Tuesday, November 20, 2007

Free Food for Millionaires

Even though I've read quite a few new nonfiction books recently, it has been over a year since I last read a great novel. I am happy that my time was well spent on Free Food for Millionaires, the 560-page debut by Min Jin Lee.

I first heard about this book when Min Jin Lee was being interviewed on NPR's Fresh Air. I was impressed by the poise and ease with which she answered difficult questions posed to her, particularly those by an angry Korean American young man insisting that there is no racism toward Asian Americans in the United States.

I was also amused by the title. Strangely enough, the first thing that came to my mind was the episode of the Sopranos in which Ben Kingsley made a cameo appearance. The episode shows how movie stars are offered many free things by the luxury hotel they stay in. It is true: in America, you get many more freebies when you are wealthy.

In a nutshell, Free Food for Millionaires is about a young Korean American woman who just graduated from Princeton in the early 90's and is searching for a way to support her lifestyle that revolves around designer fashion and accessories in New York City. This story is more similar to Candace Bushnell's Trading Up and William Makepeace Thackeray's Vanity Fair than to any Amy Tan books--thank God. The Asian American writers (all Chinese American women until Min Jin Lee) I've read tend to focus so much on emotions around identity that they feel hollow after a while. Min Jin Lee's novel is full of rich layers that address everyday issues that Korean immigrants and their children encounter -- money, status, Christianity, and family. Identity certainly plays an important role in the book, but it is done with little self-consciousness. Casey Han is searching for an identity, but she is searching for it through money, status, religion, and family, not her race. Yet, I could always sense that she is proud of her Korean heritage throughout the story. Min Jin Lee's talent in crafting this truly American novel with such integrity is remarkable.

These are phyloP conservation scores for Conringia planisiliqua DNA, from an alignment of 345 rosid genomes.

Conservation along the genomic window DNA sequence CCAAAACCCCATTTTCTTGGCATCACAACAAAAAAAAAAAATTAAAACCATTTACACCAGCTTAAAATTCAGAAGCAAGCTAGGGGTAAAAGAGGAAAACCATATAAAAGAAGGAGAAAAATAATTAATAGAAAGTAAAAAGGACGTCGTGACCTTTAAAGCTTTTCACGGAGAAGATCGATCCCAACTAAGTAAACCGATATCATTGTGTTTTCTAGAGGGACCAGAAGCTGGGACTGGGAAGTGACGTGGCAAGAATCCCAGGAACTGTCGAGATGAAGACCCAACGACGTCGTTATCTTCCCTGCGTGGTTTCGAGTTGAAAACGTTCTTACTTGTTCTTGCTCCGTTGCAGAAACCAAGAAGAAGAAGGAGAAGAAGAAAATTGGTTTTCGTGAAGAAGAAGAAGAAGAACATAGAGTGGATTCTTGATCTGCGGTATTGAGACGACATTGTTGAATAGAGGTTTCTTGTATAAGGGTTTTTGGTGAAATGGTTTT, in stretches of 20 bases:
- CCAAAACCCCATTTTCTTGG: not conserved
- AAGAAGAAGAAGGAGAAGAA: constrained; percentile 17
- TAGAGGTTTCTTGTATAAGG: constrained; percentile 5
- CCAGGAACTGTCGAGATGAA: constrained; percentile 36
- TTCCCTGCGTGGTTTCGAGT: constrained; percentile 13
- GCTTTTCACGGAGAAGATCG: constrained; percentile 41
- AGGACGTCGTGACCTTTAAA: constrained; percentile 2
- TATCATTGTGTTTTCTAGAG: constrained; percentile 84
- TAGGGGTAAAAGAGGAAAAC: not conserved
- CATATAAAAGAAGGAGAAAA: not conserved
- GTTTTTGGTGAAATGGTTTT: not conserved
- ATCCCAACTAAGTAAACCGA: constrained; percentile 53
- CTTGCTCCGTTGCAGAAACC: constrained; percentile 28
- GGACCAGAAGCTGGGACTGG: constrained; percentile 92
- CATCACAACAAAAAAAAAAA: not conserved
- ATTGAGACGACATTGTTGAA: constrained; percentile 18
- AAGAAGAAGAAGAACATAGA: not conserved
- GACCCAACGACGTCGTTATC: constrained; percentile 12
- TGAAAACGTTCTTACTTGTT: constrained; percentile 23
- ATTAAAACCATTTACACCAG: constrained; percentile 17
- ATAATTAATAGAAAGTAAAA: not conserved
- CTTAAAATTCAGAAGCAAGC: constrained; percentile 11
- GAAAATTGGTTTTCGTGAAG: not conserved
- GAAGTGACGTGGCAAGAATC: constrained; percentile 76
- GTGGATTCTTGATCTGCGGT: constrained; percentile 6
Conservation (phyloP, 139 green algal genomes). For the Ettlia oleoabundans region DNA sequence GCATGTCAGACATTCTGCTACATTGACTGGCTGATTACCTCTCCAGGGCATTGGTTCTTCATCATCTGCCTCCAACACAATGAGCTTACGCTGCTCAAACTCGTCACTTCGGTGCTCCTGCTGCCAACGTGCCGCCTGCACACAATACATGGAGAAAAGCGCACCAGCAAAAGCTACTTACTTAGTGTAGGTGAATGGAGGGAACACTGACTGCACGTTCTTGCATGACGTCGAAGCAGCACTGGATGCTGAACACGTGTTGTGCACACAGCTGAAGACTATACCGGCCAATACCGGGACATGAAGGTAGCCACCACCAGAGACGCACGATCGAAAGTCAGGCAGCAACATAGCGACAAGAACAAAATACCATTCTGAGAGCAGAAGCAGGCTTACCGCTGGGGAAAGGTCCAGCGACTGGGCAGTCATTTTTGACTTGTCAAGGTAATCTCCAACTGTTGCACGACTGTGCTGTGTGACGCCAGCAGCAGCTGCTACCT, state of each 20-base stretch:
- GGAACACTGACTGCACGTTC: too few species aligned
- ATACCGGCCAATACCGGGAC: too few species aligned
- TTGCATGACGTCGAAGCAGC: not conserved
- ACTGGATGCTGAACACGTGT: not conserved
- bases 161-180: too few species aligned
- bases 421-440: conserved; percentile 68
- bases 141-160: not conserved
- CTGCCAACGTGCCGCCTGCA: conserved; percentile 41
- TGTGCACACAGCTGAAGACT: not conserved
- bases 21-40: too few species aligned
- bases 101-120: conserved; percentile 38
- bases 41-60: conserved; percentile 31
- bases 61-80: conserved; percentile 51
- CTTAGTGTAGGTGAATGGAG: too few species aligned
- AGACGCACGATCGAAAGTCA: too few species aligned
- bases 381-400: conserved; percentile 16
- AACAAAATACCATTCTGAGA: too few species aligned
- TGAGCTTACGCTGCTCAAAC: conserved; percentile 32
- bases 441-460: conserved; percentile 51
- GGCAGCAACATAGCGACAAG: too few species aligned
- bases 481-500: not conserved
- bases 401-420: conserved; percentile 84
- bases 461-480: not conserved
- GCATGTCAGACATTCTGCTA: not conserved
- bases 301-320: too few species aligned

One of my husband's biggest complaints about Chinese American women writers is that they often unfairly portray Chinese or Chinese American men as terrible people. Min Jin Lee does not do that here, but she is Korean and not Chinese. Every character in the novel has very human flaws, and she has been fair in her depictions of women and men, Korean or otherwise. Casey is not opposed to interracial marriage, but neither is she partial to courting only non-Korean men.

Another aspect of this story that really struck me is Casey's struggle with her faith. In the beginning of the story, Casey claims that she is agnostic, but everyday, she opens up the bible to copy down a passage that she either dislikes or does not understand. As she drifts through her life in a materialistic world, she finds ground in spirituality.

The most judgmental are the most afraid of being judged themselves. Forgiveness and grace are among my favorite themes in the story.


jimmy said...

First, congrats on the Globe piece. Second, this is rather random, but I've been meaning to read this novel ever since I heard about it on NPR. Strange, but my mom told me she has a copy for me because the author's mom goes to church with my mom. Anyway, thought I'd share that little nugget.

Pigmentia said...

Thanks for reading my blog, Jimmy! How cool that your mom goes to church with Min Jin Lee's mom! I think she's a terrific writer.